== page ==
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Larry Bird

Larry Bird (Born December 7, 1956) is an American who is a former NBA basketball player. He played forward for the Boston Celtics for his entire career, wearing number 33. After his retirement his jersey number was retired by the Celtics. Bird is widely considered to be one of the top basketball players of all time. Bird is generally considered the best Caucasian basketball player of all time.

He was born in West Baden, Indiana[?] and was a star high school player. Bird ended up at Indiana State University[?] after a season at a junior college. He led the ISU Sycamores to the NCAA championship game, only to lose to the Michigan State University Spartans, led by Magic Johnson. Bird won the Naismith and Wooden awards, given to the top male college basketball player.

Bird was drafted, sixth overall by the Boston Celtics. He won three NBA titles - in 1980-81, 1983-84 1985-86. He retired in 1992, after having won the Olympic gold medal in Barcelona, where he was part of the so-called Dream Team. Bird was also an all-star many times, and he was the all-star game's 3 point competition champion 3 times, as well as all-star game MVP in 1982, and NBA MVP 3 times. It is thought that Bird, along with colleagues Michael Jordan and Earvin 'Magic' Johnson, revolutionized the game of basketball during the 1980s.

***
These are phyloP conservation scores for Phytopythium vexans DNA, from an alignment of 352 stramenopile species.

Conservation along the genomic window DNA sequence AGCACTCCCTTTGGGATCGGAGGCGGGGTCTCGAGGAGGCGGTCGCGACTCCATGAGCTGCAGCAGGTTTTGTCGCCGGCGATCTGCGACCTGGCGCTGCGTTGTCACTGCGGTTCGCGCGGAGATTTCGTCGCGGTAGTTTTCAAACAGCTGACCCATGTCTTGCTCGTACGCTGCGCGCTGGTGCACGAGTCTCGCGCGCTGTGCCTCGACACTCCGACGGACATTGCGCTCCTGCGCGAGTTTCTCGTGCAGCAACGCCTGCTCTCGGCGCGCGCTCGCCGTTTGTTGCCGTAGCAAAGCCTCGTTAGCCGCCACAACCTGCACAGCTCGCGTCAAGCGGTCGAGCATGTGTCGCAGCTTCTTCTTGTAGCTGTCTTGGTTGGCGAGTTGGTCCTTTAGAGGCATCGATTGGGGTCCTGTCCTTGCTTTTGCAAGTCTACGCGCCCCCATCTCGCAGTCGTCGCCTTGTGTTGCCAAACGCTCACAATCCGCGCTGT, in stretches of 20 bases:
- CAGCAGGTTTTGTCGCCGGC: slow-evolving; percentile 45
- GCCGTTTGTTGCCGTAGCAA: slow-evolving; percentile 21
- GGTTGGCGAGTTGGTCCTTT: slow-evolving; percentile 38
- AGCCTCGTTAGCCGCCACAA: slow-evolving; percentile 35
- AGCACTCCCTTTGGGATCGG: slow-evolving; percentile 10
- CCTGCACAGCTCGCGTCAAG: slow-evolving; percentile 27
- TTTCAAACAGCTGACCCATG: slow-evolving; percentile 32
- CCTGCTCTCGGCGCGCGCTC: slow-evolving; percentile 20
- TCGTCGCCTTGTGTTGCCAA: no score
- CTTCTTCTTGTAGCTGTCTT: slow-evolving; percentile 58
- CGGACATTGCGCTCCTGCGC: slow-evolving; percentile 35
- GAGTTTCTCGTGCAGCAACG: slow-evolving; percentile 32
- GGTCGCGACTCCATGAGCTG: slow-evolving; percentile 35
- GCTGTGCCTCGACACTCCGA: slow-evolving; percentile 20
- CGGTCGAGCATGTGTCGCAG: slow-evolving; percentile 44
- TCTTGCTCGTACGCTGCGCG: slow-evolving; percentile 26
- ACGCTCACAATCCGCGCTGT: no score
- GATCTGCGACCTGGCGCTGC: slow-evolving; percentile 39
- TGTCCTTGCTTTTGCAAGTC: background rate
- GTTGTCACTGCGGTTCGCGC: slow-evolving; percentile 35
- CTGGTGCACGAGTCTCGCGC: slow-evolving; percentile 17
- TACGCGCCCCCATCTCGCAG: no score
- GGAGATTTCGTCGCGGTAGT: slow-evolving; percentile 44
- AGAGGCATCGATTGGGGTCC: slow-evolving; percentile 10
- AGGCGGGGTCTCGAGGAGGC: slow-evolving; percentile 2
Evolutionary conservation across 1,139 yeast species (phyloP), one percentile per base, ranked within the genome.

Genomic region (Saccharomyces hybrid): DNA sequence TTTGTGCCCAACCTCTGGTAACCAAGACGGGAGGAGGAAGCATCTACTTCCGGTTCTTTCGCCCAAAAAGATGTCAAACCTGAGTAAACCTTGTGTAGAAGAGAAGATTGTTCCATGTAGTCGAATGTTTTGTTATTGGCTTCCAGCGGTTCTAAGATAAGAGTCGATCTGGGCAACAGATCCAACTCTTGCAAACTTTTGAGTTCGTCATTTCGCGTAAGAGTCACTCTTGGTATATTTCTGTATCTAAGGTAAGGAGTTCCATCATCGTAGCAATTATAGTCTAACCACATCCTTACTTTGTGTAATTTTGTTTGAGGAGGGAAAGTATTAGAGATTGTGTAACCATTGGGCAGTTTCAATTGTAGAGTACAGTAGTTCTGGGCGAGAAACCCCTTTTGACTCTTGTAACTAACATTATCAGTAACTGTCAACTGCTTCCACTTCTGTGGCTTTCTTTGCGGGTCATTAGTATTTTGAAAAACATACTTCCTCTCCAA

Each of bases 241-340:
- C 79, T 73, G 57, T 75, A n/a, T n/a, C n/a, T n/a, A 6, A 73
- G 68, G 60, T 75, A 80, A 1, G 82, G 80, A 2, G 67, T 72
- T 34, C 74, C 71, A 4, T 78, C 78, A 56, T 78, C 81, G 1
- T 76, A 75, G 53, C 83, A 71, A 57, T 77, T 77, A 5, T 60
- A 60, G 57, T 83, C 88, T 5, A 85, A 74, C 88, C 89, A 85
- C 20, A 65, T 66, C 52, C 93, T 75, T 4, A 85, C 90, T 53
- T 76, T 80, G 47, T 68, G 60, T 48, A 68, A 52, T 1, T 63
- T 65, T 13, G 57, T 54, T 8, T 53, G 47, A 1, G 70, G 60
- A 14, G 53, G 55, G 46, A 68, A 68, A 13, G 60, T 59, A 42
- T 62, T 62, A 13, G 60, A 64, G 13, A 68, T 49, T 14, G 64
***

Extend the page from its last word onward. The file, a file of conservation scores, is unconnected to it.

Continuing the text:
Bird, a 6' 9" (206 cm) forward, was prolific at virtually all aspects of the game. He was one of the league's most accurate shooters, usually finishing among the top 3-point shooters as well as among the top free-throw shooters. His career average was 24.3 points per game, with a high of 29.9 points per game in the 1987-88 season. Bird was a great positional rebounder, averaging 10.0 rebounds per game over his career. He was also know as an excellent passer, averaging 6.4 assist per game in his career, a high average for a forward. He was even a strong defensive player, making the All-Defensive Second team three times and ending his career eighth overall in total steals.

After retiring, Bird was admitted to the Basketball Hall of Fame. He was also named to the NBA's "50 Greatest Players" list, in 1996. He became coach of the Indiana Pacers at the start of the 1997-1998 season. He coached the Pacers for three seasons before stepping down.

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